Beyond expanding our access, American sportsmen and women are depending on the administration to create a parallel vision for habitat conservation on public lands. After all, access doesn’t matter if we don’t also have strong conservation policies to ensure that we’ll find healthy fish and game populations once we’re out there.
The TRCP remains committed to persuading the Interior department to do just that. If you want to add your voice, visit Sportsmen’s Country.
Right now, Congress is drafting the 2018 Farm Bill and sportsmen want to be a part of the conversation
There is no greater opportunity for conservation in America than the prospect of a new Farm Bill, especially considering that it accounts for nearly $5 billion in nationwide spending on soil health, water quality improvements, and on-the-ground habitat for the wildlife we love to pursue. But in agriculture-dominant states, the stakes are particularly high for landowners, sportsmen, and surrounding communities.
This is why the TRCP recently joined forces with the Illinois Conservation Foundation to speak with hunters and anglers in three local forums about the Farm Bill conservation programs that help create better habitat and access on private lands in the Prairie State. For me, it also meant that—not long after joining the TRCP as the new director of agriculture and private lands in D.C.—I was going home.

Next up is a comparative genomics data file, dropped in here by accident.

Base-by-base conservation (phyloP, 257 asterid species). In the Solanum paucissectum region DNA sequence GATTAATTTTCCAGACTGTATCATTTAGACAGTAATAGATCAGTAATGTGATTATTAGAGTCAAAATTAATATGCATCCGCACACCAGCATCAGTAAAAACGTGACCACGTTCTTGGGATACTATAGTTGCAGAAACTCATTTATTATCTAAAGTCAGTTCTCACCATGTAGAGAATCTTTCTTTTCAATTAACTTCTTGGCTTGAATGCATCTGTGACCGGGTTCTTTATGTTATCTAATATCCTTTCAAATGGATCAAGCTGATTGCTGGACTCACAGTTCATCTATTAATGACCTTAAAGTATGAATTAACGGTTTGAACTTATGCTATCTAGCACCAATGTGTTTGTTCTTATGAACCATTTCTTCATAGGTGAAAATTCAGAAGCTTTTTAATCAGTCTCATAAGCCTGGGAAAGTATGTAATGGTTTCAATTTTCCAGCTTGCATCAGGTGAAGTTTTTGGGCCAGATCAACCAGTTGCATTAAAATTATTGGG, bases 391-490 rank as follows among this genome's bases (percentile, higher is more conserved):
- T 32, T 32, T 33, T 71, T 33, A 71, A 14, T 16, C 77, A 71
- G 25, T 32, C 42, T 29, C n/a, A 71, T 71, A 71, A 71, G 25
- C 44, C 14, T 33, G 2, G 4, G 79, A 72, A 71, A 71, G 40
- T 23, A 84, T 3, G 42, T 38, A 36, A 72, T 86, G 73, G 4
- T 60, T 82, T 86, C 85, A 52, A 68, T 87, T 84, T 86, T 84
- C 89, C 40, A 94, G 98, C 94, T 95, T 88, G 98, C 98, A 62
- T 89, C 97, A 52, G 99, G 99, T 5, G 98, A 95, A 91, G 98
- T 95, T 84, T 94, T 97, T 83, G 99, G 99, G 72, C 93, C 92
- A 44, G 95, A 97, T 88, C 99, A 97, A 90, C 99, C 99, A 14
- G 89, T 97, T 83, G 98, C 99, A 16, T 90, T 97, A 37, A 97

Illinois is 95 percent private land, and—as in many Corn Belt states—access for hunting and fishing is increasingly limited. It’s in places like my home state that the Farm Bill can be a game changer for the college kid who can’t afford a deer lease or parents who are looking for a place to take their kid hunting or fishing for the very first time. Through federal funding made available by the Farm Bill’s Voluntary Public Access and Habitat Incentive Program, the Illinois Recreational Access Program has opened up 17,600 acres of private land to the public for hunting and fishing. That’s a big win for sportsmen, but also the small businesses we rely on to keep us fueled, fed, and geared up for our adventures.
Illinois also boasts 87,110 miles of rivers and streams within the state and another 880 miles of river along its borders. This means that Illinois has a tremendous opportunity to utilize the conservation tools within the Farm Bill to improve water quality across the rest of the Mississippi River Basin. As farmers are incentivized to convert less productive croplands to habitat, the great side effect of creating better conditions for deer, ducks, and pheasants is capturing sediment, fertilizer, and pesticide run-off before it enters local waters.
As I can personally attest, Illinois is a very special place to grow up hunting and fishing. Like most, I started with a 4-10 shotgun and squirrels. When I wasn’t exploring the woods looking for greys and reds, it was blue gill with a cane pole. With coaching from my father and brother, I graduated to taking white tail with a bow and largemouth bass with a bait caster- all without ever leaving Southern Illinois.